Do I have to let the police search my vehicle?
No. The United State Constitution and New Jersey Constitution, under the Fourth Amendment, can deny the police the right to search you care without a search warrant. But understand, that by refusing to consent to search the vehicle, the police can seek a search warrant from a court of law. That means that the vehicle can be held for a reasonable amount of time in order to get a search warrant.
Article I, Paragraph 7 of the New Jersey Constitution provides:
The right of the people to be secure in their persons, houses, papers, and effects, against unreasonable searches and seizures, shall not be violated; and no warrant shall issue except upon probable cause, supported by oath or affirmation, and particularly describing the place to be searched and the papers and things to be seized.
However, under certain exceptions to the search warrant requirement, police can search your car without a warrant. The automobile exception to the warrant requirement -- as defined by the United States Supreme Court in construing the Fourth Amendment -- authorizes a police officer to conduct a warrantless search of a motor vehicle if it is readily mobile and the officer has probable cause to believe that the vehicle contains contraband or evidence of an offense.
The New Jersey Supreme Court issued a ruling in late September 2015, State v. Witt, 223 N.J. 409, 447 (2015). regarding the circumstances in which police can search a vehicle without a warrant during a traffic stop. After arresting the defendant on suspicion of driving while intoxicated (DWI), the arresting officer searched the vehicle and found a handgun. This resulted in a charge of unlawful possession of a firearm. The court found that the search was lawful, despite the lack of a warrant. According to the court, "This exception authorizes a law enforcement officer to conduct a warrantless on-scene search of a motor vehicle only when there is probable cause to believe the vehicle contains contraband or evidence of an offense, and circumstances giving rise to this probable cause are "unforeseeable and spontaneous."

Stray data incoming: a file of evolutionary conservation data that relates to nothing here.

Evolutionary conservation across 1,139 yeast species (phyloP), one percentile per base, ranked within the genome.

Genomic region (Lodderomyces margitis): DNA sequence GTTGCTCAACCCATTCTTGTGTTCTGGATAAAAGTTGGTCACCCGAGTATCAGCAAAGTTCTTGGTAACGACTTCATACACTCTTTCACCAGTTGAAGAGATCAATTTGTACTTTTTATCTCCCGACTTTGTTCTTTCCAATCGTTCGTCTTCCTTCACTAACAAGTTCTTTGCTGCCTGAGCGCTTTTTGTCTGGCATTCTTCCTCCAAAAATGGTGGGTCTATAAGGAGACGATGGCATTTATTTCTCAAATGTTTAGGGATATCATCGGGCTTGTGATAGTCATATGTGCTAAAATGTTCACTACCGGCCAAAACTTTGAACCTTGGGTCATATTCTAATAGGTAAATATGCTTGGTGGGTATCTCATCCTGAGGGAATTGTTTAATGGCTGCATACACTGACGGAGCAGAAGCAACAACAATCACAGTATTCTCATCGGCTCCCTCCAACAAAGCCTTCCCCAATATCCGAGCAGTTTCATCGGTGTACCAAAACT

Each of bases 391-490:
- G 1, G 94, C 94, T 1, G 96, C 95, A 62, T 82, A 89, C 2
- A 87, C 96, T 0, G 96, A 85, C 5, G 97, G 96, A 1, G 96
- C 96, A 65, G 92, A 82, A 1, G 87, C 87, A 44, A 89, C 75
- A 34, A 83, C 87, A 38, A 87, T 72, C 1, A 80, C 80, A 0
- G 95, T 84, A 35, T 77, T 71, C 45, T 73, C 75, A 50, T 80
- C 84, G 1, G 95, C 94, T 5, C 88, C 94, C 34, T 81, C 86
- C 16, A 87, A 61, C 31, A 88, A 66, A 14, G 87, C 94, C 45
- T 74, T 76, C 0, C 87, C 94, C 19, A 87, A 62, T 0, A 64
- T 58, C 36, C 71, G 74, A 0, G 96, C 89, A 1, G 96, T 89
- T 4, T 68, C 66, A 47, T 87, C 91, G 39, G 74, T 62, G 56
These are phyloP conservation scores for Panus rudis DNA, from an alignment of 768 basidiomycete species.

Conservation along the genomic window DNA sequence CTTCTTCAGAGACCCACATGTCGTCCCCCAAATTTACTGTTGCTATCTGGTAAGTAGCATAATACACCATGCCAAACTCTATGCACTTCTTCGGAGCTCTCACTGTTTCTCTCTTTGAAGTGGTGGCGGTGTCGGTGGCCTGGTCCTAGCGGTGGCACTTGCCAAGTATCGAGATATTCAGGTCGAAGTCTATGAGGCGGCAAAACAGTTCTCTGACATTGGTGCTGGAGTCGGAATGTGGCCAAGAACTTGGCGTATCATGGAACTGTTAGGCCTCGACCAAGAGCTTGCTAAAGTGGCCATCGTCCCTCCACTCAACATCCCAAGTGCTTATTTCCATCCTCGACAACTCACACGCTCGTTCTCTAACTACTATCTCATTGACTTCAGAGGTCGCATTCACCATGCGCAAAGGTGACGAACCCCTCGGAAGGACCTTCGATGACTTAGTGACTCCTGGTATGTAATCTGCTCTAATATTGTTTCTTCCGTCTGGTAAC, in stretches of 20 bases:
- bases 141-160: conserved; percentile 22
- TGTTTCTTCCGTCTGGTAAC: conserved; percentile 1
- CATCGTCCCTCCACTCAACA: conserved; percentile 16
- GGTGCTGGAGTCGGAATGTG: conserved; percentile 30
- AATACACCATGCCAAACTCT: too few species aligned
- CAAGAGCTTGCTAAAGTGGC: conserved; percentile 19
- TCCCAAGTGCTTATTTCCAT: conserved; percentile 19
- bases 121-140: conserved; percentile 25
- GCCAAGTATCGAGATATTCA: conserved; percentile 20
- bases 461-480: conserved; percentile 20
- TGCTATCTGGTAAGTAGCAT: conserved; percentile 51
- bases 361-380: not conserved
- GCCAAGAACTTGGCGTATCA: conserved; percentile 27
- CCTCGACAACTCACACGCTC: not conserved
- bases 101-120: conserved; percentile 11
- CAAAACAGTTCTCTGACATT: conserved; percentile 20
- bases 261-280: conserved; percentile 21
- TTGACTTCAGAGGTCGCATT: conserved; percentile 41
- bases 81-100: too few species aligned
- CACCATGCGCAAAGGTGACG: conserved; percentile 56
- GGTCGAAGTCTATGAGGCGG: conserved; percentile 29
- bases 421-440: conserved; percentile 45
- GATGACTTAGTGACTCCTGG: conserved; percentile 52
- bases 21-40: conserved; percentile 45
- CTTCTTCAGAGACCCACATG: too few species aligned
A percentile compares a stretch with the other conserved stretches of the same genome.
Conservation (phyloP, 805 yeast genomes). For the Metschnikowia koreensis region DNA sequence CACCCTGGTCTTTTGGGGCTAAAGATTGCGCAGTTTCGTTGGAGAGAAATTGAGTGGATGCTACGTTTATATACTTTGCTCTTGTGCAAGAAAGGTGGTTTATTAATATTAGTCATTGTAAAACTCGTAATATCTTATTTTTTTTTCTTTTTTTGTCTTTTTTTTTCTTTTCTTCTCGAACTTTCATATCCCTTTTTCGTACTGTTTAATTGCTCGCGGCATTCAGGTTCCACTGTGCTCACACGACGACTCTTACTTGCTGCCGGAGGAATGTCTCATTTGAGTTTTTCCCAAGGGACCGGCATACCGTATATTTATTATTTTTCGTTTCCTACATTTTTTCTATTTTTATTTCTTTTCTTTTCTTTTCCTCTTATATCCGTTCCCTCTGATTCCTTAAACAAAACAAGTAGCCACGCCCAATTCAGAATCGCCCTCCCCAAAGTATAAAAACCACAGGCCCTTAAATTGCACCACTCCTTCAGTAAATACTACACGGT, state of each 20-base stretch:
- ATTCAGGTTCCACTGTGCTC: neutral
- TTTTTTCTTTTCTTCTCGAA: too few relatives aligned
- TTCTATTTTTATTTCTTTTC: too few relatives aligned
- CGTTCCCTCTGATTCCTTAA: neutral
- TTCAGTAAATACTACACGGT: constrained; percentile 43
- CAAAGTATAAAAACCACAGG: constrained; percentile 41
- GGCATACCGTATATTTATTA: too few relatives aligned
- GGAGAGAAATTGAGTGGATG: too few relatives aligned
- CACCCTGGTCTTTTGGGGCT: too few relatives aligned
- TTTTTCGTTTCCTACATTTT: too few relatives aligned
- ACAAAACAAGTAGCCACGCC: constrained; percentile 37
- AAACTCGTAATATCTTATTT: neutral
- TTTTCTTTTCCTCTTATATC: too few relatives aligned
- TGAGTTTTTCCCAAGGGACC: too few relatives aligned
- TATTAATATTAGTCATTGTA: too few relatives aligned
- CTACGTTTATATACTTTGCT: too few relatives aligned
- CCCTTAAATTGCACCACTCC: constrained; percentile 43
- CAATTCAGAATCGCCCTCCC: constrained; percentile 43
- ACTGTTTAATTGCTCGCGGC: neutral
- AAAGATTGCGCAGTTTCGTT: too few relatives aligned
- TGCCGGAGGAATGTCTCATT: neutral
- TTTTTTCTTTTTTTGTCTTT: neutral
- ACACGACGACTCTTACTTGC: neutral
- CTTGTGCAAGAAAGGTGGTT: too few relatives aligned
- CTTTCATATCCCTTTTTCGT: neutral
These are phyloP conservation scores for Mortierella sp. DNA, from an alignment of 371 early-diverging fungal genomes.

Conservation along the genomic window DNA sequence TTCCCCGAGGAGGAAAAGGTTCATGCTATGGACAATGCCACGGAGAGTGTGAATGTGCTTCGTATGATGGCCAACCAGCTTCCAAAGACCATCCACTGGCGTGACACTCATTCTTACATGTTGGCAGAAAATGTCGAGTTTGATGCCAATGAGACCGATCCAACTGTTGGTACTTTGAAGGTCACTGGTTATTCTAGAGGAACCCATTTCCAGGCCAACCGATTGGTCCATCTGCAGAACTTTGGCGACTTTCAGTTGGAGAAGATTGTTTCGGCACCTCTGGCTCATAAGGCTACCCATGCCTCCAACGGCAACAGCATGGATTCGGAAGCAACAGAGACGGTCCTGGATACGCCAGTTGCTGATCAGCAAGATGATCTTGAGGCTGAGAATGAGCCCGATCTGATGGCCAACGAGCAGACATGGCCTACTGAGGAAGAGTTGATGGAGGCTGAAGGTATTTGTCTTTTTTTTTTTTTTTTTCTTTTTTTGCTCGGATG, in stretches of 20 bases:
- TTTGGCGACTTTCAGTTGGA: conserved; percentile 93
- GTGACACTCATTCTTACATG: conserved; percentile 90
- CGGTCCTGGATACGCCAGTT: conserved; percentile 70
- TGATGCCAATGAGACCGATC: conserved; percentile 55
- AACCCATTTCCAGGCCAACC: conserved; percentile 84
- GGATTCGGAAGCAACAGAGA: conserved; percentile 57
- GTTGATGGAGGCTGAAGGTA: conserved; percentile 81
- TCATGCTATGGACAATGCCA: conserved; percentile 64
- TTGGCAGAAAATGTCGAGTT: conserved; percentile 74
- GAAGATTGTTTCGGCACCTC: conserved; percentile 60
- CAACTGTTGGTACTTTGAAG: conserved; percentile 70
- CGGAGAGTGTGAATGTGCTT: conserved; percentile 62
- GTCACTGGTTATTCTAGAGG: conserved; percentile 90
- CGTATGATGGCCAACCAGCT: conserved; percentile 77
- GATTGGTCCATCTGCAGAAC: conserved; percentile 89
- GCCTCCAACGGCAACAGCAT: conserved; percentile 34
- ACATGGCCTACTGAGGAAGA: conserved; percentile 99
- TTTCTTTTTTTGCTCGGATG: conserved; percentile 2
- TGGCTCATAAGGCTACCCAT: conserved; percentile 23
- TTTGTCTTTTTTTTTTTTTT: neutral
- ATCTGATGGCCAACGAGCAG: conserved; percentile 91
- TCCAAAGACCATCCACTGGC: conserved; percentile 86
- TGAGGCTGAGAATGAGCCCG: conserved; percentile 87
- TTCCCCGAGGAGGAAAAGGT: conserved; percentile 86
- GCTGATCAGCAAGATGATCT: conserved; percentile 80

Search incident to arrest is another excepton to the warrant requirement. Under Federal Law, once an police officer determines that there is probable cause to make an arrest, it is reasonable to allow officers to ensure their safety and to preserve evidence by searching the entire passenger compartment. Under New Jersey law, a warrantless search of an automobile based not on probable cause but solely on the arrest of a person unable to endanger the police or destroy evidence cannot be justified under any exception to the warrant requirement and is unreasonable. In State v. Eckel, the Supreme Court of New Jersey held," once the occupant of a vehicle has been arrested, removed and secured elsewhere, the considerations informing the search incident to arrest exception are absent and the exception is inapplicable".
The final exception is a protective sweep of a vehicle. Law enforcement can perform a warrantless search of the passenger compartment of a vehicle when the totality of circumstances supports a reasonable suspicion a driver or passenger is dangerous and may gain immediate access to weapons. State v. Gamble, 218 N.J. 412, 431-32 (2014)